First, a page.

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72                                      Jack Fritscher, Ph.D.
               hands on art, art suffers the slings and arrows of outrageous
               fortunehunters. If business exists to supply the demand, business
               must often create the demand. Advertisers tell us what they think
               we need; what they want us to demand, so they can supply it. In
               the following blank, enter your nominee for the most worthless
               product ever plugged as a necessity:        .

               Upon seeing that blank line, I first thought of feminine deodorant
            spray, diet soda, Fox News, and the National Republican Convention.
               Fritscher is an uncanny swami — well, he is a witch! — whose instincts
            and life experiences have made him an extremely prophetic social critic.
            About the 1990s, he stated to John F. Karr in The Bay Area Reporter in

                   I think in the 90s we’re going to see a resurgence of gays in
               the media, especially as the AIDS cases explode, and we serve as
               the model for the world on how to deal with this . . . .  So instead
               of The Golden Girls dropping their gay butler, you’ll see gay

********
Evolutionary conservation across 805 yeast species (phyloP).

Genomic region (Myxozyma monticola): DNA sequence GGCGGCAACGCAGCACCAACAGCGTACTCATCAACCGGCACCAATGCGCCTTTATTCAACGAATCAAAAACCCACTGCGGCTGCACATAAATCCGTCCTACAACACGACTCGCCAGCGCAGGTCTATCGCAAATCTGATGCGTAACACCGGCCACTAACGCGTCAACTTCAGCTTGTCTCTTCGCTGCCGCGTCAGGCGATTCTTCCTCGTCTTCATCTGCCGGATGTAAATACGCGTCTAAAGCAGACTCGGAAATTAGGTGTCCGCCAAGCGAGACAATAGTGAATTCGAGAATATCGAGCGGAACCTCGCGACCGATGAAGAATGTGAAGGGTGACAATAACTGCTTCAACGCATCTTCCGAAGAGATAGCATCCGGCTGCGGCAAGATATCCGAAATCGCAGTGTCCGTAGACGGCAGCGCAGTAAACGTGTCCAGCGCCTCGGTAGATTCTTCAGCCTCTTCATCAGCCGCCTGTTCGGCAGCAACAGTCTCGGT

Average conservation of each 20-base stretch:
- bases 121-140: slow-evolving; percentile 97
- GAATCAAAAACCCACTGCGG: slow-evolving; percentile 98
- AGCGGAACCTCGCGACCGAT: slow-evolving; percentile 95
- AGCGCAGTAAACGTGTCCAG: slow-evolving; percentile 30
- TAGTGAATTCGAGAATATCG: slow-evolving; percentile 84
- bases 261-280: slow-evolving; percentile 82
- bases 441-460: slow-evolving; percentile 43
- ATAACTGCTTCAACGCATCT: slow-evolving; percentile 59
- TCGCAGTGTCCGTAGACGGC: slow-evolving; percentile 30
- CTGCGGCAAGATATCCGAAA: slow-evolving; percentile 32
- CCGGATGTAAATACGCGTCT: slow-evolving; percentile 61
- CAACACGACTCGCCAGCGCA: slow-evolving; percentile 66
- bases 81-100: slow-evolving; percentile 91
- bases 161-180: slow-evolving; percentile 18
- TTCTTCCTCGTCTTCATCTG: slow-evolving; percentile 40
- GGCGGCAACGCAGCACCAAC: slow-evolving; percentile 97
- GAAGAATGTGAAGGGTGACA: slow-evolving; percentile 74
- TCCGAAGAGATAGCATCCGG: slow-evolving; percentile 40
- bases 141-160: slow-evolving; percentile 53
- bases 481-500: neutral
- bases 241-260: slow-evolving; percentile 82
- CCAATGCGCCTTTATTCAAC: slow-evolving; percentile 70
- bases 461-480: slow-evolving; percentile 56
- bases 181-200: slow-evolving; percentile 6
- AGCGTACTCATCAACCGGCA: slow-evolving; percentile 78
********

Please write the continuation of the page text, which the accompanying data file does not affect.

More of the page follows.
people returning to [visibility on] the tube. And I think that will
               allow gay erotica to grow on a level of above-ground commercial
               television and video.

               Fritscher also predicted that we would see a wider range of gay char-
            acters both on television and in films in the 1990s. Philadelphia, The Bird
            Cage, Beautiful Thing, The Incredibly True Adventure of Two Girls In Love,
            and In and Out were each a box office success. Multiple gay characters hit
            the television scene and gave us Will and Grace, Roseanne, Queer as Folk,
            and HBO’s Six Feet Under. His instincts for media analysis were right on.
            Gay culture has started to swim more toward the mainstream although
            only Queer as Folk and Six Feet Under avoid desaturation of gays and dare
            feature homosexual characters who actually have sex. Queer as Folk works
            the diversity of gay characters, while on Six Feet Under the characters lean
            more distinctly to homomasculinity.
               Fritscher was likewise correct about the incredible mobilization of
            the gay community in the 1990s to battle AIDS. Grossly and inhumanely
            over-inflated medication costs, and our abilities to adjust our sexual
            behaviors have been, for the most part, successful. Unfortunately, accord-
            ing to most recent reports, gay men are backsliding again in regard to safer
            sex practices but that is another dangerously spicy enchilada entirely. Frit-
            scher was quoted in the magazine, Continuum (November 1996), by the
            Canadian author, Ian Young, who wrote an article titled “The AIDS Cult
            and Its Seroconverts.” Fritscher said: “Purposely, some twenty-something

          ©Jack Fritscher, Ph.D., All Rights Reserved—posted 05-05-2017
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